How so? Well there are some relatively direct impacts. First, the uncertainty and variability of funding impedes scientific progress. I don't care what kind of science you are talking about, there are going to be benefits of sustained resources whether they be trained staff, colonies of gene-altered mice, physical research space or some other things. Part of the PIs job is to keep those resources steadily maintained over time- uncertainty or unanticipated delays in the granting process compromises output. Second, the overall impression of a good or bad career arc influences who stays in the business for the long haul. Some people who might be fantastic scientists are going to take a look at this process and run for the hills industry or take teaching-only jobs. Some are going to exit the career because they failed to get tenure based on grant-getting criteria that reference a time long-past instead of the present. The point here is not to levy blame but to point out that there is an impact. It matters how well NIH manages its extramural research force.

Finally, in a practical sense, the more you expect the scientists to spend their time writing endless applications for funding, the less time they have for concentrating on the science. Sure, technically grant preparation is not on the NIH dime. But that is ridiculous. Even if a PI is in a sufficiently hard money job to technically prepare applications on University time, it sucks up their time. Time that would otherwise have been spent thinking about and working on the NIH-funded projects. No matter how you parse it, the NIH is getting less output for their money if they are failing to optimize the awarding of grant moneys.

34 responses so far

  • Namnezia says:

    I couldn't agree with you more. I don't think people realize how difficult this job is or how valuable it is to society.
    Sigh.

  • Sara says:

    We need to stop calling these things grants and start calling them what they are fee-for-service.
    This is a service. This is what you get paid for preforming said service. Sometimes that service is laying concrete, sometimes it is coming up with a better concrete, doing concrete analysis. They all need to be done or we'd still be riding on crappy dirt roads right? Sometimes these things happen in the private sector and sometimes nations decide to pay for them for the good of the nation (well in theory). They are all things that are done.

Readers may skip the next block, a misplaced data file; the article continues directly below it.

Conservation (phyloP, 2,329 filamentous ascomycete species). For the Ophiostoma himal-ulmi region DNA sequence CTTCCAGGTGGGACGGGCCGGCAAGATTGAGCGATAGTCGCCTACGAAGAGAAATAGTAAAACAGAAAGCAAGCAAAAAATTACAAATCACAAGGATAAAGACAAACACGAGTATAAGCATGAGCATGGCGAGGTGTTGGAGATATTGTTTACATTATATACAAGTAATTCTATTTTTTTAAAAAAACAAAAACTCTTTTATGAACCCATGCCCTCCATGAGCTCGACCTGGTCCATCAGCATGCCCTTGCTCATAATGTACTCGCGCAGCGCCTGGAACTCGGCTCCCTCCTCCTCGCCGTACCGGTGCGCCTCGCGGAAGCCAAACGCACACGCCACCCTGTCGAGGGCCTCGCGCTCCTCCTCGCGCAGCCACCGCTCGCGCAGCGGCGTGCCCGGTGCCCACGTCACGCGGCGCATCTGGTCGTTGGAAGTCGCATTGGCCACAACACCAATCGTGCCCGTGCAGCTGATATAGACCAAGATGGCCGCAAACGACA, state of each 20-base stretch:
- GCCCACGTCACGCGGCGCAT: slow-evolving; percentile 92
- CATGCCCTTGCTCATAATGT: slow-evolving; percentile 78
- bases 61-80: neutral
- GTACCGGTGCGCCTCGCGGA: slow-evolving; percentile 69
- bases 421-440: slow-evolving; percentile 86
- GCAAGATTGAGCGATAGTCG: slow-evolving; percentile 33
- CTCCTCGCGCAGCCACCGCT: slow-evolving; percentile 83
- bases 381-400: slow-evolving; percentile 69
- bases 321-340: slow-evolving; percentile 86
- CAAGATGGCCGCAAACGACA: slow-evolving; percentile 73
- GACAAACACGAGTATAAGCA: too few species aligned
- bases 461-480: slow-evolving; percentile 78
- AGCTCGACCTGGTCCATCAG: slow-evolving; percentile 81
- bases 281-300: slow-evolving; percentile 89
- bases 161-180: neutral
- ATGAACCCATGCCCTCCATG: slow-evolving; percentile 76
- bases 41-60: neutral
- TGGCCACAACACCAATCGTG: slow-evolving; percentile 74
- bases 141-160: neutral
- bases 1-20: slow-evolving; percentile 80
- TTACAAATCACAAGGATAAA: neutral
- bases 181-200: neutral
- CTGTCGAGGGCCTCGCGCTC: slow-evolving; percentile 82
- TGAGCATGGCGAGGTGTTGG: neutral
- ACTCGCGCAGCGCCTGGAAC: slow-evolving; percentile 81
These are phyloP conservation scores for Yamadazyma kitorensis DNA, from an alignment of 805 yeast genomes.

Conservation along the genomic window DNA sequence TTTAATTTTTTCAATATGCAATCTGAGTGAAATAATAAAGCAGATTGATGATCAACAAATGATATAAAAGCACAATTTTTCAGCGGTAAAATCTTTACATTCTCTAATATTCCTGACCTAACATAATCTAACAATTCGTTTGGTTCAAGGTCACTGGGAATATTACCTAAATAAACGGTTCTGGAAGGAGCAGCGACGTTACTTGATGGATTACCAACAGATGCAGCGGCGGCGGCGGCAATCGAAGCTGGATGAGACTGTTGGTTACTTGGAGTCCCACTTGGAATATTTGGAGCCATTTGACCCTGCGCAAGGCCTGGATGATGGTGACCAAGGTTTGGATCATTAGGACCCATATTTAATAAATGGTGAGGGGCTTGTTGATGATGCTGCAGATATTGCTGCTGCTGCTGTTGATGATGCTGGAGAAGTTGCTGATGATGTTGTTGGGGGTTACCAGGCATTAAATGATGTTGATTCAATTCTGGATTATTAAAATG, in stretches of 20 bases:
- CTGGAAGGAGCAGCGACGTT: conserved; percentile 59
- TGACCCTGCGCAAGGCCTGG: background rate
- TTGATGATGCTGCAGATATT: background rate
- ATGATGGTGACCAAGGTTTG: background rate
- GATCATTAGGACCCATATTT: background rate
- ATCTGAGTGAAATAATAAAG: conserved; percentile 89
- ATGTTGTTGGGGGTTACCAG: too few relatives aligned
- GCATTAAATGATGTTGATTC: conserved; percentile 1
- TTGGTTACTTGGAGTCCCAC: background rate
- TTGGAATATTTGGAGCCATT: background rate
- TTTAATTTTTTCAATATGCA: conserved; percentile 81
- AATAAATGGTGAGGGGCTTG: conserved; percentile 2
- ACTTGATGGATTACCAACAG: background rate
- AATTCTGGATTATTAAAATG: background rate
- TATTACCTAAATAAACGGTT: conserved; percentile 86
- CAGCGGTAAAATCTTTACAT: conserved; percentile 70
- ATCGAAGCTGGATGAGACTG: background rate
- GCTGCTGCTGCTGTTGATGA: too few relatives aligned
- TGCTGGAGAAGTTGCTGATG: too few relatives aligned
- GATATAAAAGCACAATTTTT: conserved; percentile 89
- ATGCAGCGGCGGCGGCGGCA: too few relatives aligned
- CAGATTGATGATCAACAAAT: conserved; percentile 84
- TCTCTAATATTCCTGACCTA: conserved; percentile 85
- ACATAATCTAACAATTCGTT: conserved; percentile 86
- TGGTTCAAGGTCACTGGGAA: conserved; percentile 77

There are a very very very few "gift" programs. Very very very few. Usually something is expected in exchange. It makes me sad but unsuprised that people don't understand this.

  • lost academic says:

    In other parts of the government, they're called contracts. Some have specific outcomes delineated. Some don't because they can't. Perhaps the public, too, would be able to understand better what the money is for (and maybe prioritize it better...) if it were discussed in terms that more of us use regularly.

  • Excellent post DM. I lost track of the commenting on the previous post, but anyone who thinks of grant money as a "gift" or something other than paying for the research output in an essentially contractual way has no sweet fucking clue what goes on in academic research. If said person is in any way affiliated with a funding body, that scares the shit out of me... but explains a lot.

  • Bitter Much says:

    What if that person posted to see what your comments were? I actually really liked your opinions and liked the discussion it generates.
    "The reason we gripe at applications, as you well know, is that the process takes us away from what we are really supposed to be doing. You know, creating new knowledge and reporting it into the archival literature. Training the next generation of scientists to take over for us. Trying to transmit our knowledge to the public which employs us (and government research administrators) as well. But again, this is not "gift" money. Far from it. We are not doing this as some sort of self-indulgent fluff entirely at our own behest."
    That's what I expected to hear, and I can't disagree one bit.